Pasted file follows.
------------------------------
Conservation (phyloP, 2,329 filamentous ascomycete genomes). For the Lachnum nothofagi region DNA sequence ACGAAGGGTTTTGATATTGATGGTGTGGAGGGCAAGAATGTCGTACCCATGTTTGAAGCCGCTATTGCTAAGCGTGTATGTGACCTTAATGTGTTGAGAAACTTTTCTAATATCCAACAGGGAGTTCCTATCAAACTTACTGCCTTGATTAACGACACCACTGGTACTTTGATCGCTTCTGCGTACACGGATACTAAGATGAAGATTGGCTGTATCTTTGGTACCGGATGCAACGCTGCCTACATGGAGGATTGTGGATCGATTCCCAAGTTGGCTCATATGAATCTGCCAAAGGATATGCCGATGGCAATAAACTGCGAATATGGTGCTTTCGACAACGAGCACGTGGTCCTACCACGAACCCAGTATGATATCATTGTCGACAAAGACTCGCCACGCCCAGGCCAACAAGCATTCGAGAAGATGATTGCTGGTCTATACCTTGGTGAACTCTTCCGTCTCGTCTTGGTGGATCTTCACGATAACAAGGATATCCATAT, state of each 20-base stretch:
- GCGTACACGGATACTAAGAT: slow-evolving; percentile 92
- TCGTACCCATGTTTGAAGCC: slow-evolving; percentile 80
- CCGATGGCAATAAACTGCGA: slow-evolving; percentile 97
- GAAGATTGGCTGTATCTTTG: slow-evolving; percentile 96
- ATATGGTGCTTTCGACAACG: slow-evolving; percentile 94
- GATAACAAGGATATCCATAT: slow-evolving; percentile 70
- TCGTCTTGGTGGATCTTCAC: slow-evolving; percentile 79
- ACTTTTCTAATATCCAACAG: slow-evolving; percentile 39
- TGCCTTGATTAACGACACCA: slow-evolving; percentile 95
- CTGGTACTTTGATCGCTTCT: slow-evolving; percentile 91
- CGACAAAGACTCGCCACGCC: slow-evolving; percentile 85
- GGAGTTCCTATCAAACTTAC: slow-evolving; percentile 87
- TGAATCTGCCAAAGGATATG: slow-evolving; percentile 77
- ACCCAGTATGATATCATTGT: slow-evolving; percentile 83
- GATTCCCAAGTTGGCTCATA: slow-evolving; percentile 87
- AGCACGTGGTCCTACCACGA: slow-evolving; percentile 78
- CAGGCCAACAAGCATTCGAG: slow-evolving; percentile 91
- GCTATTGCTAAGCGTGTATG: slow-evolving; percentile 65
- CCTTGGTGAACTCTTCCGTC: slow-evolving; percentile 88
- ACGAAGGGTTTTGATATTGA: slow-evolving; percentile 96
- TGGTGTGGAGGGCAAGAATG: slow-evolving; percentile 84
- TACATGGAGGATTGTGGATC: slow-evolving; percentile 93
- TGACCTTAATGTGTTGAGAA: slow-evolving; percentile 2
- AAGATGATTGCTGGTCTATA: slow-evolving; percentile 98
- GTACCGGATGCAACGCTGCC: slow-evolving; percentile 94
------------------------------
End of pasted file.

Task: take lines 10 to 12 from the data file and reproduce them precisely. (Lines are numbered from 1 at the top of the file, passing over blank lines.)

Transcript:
- TGCCTTGATTAACGACACCA: slow-evolving; percentile 95
- CTGGTACTTTGATCGCTTCT: slow-evolving; percentile 91
- CGACAAAGACTCGCCACGCC: slow-evolving; percentile 85